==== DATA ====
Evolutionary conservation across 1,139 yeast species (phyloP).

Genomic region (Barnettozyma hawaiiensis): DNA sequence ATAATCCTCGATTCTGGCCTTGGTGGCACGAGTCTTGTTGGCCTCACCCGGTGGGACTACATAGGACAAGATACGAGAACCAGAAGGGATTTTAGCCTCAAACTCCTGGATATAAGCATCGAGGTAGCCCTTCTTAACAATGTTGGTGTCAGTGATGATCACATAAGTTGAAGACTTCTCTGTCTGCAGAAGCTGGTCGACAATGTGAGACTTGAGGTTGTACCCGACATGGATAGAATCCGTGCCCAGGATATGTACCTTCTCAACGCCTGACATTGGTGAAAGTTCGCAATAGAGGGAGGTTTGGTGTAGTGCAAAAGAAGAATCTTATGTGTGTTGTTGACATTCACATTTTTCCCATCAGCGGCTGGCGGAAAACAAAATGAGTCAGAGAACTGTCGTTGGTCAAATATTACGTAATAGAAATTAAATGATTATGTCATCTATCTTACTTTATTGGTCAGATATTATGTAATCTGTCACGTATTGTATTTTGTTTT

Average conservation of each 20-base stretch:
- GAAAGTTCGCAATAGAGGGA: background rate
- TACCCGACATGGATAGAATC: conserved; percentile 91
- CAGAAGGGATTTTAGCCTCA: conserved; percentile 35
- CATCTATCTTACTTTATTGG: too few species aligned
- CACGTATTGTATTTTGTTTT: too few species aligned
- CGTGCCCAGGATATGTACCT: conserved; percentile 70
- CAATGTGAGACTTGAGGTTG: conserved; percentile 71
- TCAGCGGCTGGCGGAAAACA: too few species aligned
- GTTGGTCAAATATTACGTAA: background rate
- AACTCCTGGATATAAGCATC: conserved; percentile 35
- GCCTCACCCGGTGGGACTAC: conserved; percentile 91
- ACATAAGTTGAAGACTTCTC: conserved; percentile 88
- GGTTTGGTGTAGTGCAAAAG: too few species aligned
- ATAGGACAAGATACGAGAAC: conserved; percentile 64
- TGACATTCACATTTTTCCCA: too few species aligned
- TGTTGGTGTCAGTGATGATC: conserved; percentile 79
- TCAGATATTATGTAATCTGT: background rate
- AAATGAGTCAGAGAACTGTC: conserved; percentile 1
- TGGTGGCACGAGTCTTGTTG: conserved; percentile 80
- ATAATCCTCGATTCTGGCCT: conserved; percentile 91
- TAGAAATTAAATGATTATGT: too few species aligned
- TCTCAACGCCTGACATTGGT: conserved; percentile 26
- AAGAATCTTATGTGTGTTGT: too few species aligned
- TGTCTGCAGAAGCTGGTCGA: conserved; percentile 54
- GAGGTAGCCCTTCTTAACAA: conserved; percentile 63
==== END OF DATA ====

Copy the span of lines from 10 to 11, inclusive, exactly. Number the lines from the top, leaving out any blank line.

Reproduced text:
- CAATGTGAGACTTGAGGTTG: conserved; percentile 71
- TCAGCGGCTGGCGGAAAACA: too few species aligned